China’s yuan is increasingly being used to settle trade transactions in Asia, gradually cementing its way to becoming a regional ‘anchor’ currency, the Asian Development Bank (ADB) said.
The rise of the currency’s use in trade and in the financial markets is likely to nudge China to further open up its financial sector if it wants the yuan to play a bigger global role.
The yuan, or renminbi, “is being increasingly used to settle trade transactions”, the ADB said in a statement issued in Singapore at the launch of its latest report, the Asian Economic Integration Monitor.
Iwan Azis, head of ADB’s Office of Regional Economic Integration, told reporters at the launch that some countries engaging in bilateral trade with China settle in renminbi, and their number has been increasing.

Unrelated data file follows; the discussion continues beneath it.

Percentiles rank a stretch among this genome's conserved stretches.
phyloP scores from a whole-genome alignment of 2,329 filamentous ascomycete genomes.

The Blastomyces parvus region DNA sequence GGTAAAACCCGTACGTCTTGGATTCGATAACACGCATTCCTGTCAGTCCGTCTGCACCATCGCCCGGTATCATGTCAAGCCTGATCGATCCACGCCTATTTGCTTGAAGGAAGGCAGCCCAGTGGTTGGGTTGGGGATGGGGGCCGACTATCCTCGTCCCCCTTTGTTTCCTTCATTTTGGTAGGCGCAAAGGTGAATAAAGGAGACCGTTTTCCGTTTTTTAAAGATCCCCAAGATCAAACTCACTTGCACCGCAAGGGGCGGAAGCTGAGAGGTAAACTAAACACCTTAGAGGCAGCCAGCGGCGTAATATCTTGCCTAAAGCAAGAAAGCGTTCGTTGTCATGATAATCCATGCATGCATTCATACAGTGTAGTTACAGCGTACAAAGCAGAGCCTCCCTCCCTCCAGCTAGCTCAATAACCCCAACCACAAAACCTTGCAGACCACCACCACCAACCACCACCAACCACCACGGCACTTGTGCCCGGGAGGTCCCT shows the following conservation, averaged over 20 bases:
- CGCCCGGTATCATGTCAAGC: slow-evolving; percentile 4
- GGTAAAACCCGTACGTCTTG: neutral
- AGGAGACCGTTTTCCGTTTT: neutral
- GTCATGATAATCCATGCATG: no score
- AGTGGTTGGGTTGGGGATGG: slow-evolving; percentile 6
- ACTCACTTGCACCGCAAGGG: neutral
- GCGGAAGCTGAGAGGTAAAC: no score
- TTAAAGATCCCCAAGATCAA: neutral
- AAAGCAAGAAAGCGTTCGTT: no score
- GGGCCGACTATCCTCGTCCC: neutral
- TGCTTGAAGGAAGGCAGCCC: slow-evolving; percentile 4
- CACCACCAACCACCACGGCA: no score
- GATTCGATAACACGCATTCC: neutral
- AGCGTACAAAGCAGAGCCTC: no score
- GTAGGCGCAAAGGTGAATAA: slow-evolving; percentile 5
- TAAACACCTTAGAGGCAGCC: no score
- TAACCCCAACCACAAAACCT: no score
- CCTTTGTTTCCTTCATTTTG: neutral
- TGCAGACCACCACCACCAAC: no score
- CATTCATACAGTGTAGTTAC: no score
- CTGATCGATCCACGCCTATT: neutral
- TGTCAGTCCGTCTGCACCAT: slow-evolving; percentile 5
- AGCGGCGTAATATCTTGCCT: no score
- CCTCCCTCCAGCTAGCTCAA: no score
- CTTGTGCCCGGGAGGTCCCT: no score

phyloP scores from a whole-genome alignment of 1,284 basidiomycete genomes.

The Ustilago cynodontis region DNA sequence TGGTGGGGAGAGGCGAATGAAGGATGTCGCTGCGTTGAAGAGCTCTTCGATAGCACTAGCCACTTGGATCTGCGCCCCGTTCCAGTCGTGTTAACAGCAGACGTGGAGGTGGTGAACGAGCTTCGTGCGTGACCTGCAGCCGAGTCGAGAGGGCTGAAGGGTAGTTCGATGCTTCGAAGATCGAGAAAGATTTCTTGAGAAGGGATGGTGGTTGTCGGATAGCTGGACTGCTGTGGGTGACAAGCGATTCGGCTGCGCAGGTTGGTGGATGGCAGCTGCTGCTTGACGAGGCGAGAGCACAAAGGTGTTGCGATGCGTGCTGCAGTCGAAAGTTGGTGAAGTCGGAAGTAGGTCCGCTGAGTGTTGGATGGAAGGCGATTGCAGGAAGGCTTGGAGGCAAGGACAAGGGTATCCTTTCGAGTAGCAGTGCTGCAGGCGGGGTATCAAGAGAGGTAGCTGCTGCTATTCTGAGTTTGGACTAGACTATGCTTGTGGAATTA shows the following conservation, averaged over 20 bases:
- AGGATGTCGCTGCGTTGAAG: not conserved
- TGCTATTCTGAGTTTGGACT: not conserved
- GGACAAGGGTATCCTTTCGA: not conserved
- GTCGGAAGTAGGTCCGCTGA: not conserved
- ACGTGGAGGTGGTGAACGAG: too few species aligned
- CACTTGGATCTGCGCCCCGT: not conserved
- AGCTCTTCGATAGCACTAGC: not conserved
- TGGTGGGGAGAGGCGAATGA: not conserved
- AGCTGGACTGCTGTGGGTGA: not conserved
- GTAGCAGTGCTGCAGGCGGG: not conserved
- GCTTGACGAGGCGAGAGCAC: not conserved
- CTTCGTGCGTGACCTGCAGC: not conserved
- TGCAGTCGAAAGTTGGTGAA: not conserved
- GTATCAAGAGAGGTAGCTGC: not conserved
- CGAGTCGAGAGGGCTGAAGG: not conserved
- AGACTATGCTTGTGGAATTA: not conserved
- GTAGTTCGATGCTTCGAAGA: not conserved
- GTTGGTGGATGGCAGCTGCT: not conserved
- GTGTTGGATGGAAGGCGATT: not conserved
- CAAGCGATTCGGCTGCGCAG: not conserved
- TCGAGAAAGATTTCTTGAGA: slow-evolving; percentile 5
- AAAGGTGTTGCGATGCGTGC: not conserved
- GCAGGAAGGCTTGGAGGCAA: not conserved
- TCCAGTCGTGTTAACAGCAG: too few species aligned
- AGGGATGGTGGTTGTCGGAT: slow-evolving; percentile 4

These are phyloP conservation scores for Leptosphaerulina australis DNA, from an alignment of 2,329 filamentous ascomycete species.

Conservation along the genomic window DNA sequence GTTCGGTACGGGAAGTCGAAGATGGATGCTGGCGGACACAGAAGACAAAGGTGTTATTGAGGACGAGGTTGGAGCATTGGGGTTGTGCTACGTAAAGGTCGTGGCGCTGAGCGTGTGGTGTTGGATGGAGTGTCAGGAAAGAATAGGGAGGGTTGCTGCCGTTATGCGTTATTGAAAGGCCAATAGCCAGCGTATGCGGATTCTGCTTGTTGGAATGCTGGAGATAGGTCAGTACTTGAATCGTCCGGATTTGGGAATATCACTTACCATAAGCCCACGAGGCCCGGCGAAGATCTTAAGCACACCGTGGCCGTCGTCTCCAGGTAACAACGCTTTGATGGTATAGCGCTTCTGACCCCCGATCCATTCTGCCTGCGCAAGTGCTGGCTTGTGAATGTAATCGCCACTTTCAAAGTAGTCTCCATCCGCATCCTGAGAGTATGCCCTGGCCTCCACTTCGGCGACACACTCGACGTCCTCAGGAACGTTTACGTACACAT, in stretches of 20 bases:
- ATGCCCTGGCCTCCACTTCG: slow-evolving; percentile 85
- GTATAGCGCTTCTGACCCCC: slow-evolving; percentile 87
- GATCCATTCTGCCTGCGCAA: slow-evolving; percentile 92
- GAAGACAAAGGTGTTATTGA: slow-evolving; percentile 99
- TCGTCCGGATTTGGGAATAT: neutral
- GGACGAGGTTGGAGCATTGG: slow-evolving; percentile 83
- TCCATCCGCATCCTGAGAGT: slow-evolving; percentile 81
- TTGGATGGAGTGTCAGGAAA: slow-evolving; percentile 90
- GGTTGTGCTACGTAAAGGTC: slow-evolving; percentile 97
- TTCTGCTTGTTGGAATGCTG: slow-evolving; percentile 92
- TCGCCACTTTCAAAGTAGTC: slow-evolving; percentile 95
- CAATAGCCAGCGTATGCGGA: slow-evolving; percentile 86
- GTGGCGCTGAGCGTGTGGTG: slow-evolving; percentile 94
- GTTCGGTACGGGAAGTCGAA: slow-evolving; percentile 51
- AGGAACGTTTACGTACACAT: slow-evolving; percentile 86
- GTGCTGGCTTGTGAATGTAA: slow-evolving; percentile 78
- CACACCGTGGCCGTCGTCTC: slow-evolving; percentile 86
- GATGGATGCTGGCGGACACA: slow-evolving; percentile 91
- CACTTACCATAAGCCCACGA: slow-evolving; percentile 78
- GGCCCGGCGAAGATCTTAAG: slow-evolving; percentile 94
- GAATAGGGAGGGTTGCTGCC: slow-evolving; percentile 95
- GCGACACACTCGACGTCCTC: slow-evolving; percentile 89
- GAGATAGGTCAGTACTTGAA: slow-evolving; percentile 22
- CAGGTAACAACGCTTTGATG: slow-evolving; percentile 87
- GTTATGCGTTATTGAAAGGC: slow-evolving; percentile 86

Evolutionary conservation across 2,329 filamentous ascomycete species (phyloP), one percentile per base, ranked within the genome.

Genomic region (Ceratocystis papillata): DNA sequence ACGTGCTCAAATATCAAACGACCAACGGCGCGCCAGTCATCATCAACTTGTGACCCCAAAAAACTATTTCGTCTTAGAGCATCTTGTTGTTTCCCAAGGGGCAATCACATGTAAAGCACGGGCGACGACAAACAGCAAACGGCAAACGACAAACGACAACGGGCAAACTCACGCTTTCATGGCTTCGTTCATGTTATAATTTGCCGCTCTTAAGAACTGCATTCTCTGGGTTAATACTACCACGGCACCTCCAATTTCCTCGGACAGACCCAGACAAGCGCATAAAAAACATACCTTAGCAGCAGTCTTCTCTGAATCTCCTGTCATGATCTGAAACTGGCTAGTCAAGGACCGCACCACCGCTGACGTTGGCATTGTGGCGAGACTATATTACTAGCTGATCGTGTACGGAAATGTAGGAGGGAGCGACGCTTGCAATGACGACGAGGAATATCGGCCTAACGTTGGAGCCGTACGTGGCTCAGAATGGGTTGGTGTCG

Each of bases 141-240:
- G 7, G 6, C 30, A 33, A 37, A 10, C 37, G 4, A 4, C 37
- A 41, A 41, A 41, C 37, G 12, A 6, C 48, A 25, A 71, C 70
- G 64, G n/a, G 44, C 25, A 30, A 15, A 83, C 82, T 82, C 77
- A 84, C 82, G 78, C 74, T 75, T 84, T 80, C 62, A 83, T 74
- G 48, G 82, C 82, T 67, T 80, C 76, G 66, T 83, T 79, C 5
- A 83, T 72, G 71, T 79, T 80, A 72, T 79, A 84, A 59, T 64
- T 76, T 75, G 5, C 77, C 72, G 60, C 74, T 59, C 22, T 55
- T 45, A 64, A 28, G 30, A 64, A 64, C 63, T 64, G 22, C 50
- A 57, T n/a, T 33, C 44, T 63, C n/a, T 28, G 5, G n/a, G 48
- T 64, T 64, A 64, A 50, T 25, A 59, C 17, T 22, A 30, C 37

Hong Kong, Singapore and London settle some international trade in yuan, and this month the Singapore Exchange said it is ready to quote, trade, clear and settle securities denominated in yuan, the ADB report said.
He said it is “only a matter of time” before the yuan becomes an anchor currency, given that China is now the world’s second biggest economy.
Since late 2008 China has established 20 bilateral local currency swap arrangements with countries within and outside Asia, totalling 1.6 trillion yuan (US$157 billion), ADB said.
Being an anchor currency means that regional countries that use the yuan to settle their trade with China will manage their currencies depending on the yuan’s movements.
The yuan can become a reserve currency if China opens up its financial markets and allows other countries to buy and hold yuan assets.